Connect with us

Bitcoin

El Salvador adopting Bitcoin could make it lose market dominance

Published

on

El Salvador recently added Bitcoin as legal tender. In barely over a decade, an open-source, cypherpunk, radically new money system, with no publicly known creator and open to participation in both using and building from anyone in the world, has gone from zero value and branded as a tool for criminals to now being accepted by a government as a legitimate legal tender. To say this has been a wild ride is an intense understatement. Now, for the first time in history, a fully decentralized digital money is recognized by a state as being just as legitimate as said state’s own currency.

That being said, there’s some devil in the details of this otherwise wonderful announcement: The law specifically mentions Bitcoin (BTC) rather than cryptocurrencies as a whole and includes a government partnership with Strike, a payments company based around the Lightning Network, the primary off-chain scaling solution for Bitcoin. Because of the current scaling limitations of the first layer and the state of development of the second, this historic adoption could come with some headaches.

I’ve been using cryptocurrency for about eight years now, living unbanked off of them for five. I also run my own Lightning node, and as such can compare and contrast the relative experiences between Bitcoin and what other networks could offer. Let’s dive into why the Salvadoran experiment could move the whole crypto space forward, though possibly not in a Bitcoin-first direction.

Advertisement

Related: Adopting the Bitcoin standard? El Salvador writes itself into history books

Potentially hundreds of thousands of businesses are about to be forcibly onboarded. Rather than simply allowing and encouraging the adoption of Bitcoin, the new law in El Salvador specifically compels all merchants to accept it as payment:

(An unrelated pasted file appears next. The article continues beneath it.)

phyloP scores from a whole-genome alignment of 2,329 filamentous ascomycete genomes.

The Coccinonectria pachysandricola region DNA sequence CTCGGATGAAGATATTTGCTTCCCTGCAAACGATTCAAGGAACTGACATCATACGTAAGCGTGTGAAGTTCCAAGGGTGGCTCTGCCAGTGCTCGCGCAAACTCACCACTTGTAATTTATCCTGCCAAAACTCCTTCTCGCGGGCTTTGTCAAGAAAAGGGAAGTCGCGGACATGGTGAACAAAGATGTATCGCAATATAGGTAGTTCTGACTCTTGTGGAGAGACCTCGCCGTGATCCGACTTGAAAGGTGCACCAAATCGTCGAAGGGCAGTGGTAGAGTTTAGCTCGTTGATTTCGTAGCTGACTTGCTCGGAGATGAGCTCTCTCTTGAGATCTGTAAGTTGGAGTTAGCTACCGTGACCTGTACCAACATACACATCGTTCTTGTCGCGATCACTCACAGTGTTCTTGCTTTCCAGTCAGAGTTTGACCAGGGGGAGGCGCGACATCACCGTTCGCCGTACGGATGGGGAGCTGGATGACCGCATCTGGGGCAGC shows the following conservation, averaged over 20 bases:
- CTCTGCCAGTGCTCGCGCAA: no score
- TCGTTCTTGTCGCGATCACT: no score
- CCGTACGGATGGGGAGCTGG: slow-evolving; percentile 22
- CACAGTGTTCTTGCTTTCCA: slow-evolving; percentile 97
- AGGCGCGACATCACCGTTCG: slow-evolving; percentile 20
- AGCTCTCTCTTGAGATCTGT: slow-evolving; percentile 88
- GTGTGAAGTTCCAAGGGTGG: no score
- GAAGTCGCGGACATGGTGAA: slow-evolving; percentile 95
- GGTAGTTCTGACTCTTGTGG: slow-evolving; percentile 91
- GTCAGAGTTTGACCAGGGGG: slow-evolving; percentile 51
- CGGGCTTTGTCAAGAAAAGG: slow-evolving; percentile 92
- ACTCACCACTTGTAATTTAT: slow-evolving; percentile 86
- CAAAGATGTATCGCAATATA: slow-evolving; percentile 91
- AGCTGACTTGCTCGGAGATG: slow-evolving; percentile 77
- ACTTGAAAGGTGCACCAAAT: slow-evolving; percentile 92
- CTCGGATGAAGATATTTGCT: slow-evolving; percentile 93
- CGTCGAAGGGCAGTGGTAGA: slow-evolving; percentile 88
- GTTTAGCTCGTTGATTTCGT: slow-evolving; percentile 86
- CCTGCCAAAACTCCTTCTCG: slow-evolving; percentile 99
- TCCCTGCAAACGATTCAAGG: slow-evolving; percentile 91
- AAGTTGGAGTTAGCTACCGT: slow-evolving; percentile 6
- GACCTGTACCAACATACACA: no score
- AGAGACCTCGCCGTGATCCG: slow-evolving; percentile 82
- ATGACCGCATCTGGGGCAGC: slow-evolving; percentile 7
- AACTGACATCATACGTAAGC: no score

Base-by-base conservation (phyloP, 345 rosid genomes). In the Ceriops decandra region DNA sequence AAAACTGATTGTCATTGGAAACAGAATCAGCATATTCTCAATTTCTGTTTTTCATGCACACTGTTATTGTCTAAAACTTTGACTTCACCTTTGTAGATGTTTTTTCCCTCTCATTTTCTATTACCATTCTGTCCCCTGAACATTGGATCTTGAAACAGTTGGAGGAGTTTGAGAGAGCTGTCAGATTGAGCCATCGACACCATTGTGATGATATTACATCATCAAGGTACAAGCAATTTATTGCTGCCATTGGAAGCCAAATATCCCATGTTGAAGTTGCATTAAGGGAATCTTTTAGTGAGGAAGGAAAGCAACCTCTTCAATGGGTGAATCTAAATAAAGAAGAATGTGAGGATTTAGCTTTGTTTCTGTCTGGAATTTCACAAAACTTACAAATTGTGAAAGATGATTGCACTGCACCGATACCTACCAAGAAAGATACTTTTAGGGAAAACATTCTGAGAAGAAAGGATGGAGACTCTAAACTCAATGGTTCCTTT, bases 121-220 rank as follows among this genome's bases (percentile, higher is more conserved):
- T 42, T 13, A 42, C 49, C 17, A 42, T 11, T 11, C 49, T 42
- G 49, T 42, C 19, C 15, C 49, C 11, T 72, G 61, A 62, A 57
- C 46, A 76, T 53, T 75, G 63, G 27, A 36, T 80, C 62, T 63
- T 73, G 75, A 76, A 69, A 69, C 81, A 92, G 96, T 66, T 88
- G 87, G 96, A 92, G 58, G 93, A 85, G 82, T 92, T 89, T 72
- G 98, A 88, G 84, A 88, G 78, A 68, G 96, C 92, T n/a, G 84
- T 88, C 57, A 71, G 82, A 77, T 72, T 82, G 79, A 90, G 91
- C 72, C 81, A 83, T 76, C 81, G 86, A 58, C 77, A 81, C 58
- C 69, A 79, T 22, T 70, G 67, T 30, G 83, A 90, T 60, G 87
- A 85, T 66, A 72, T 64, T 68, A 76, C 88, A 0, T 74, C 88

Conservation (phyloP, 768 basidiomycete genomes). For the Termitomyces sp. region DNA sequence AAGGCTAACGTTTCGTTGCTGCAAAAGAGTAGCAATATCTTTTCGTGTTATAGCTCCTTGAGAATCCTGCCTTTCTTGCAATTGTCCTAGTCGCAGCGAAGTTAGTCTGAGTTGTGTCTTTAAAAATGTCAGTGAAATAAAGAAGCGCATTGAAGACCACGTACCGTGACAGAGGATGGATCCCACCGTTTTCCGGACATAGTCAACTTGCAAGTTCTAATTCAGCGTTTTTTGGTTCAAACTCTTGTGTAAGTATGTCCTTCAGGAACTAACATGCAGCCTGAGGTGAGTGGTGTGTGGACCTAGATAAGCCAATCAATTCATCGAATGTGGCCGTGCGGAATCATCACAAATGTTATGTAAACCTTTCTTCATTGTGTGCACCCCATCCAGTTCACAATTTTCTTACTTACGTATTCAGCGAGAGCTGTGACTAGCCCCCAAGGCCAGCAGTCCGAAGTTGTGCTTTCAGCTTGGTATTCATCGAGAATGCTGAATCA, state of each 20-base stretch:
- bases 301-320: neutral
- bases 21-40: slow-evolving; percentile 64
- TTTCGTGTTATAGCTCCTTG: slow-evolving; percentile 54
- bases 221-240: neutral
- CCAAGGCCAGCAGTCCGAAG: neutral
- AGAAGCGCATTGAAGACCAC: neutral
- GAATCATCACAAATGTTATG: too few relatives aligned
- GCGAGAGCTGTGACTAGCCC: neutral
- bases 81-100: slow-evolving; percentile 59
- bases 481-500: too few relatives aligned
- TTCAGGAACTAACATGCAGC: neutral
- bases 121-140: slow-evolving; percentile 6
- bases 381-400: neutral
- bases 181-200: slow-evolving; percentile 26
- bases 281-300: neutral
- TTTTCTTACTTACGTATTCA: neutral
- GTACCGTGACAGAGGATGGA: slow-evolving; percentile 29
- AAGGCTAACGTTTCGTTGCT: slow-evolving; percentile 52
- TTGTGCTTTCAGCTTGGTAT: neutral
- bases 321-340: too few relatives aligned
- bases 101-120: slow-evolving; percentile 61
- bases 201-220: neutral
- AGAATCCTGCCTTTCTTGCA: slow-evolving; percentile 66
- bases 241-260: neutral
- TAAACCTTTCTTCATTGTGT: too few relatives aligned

“Every economic agent must accept bitcoin as payment when offered to him by whoever acquires a good or service.”

This compulsion will trigger a mass onboarding of new merchants to accept Bitcoin, whether they want to or not. This will result in hundreds of thousands of businesses, potentially more, seeking access to a network that already processes about that number across its entire ecosystem in a day. Imagine each merchant receiving a Bitcoin payment per day, doubling the number of transactions on a network that is already past capacity and creating a user-experience nightmare. Of course, the intent here is to use the Lightning Network to put as little activity on-chain as possible. However, even this may prove difficult. Here’s why, with a couple of different potential situations.

Advertisement

Related: An asset for all classes: What to expect from Bitcoin as a legal tender

First case: Businesses integrate Lightning directly

Let’s first imagine a case where a majority of businesses onboard to Bitcoin directly, using the network in a decentralized manner. On-chain fees fluctuate wildly but are frequently in the several-dollar range, if not higher. Even if customers are willing to pay those fees for smaller items, the merchant must pay those fees to move those funds eventually, incurring high fees (expected to be significantly higher after the additional pressure on the network). This is not a situation any merchant would likely appreciate.

A more likely scenario is that they onboard to the Lightning Network, which in theory can allow them to both receive and send small payments for sub-cent fees. In reality, its structure and complexity would pose significant initial onboarding issues.

Advertisement

To begin, using Lightning requires opening at least one channel, which necessitates an on-chain transaction. This, in turn, triggers the congestion and fee issues mentioned above, as well as maintaining the infrastructure online at all times. Additionally, one cannot receive funds without having them in a channel, meaning you need to either have someone lock up their own funds in a channel to you (which may necessitate payment), or you have to open a channel yourself to another node with your own money, then send that money through the channel to another source (such as making purchases, or to a separate wallet/node you control) in order to free up inbound liquidity.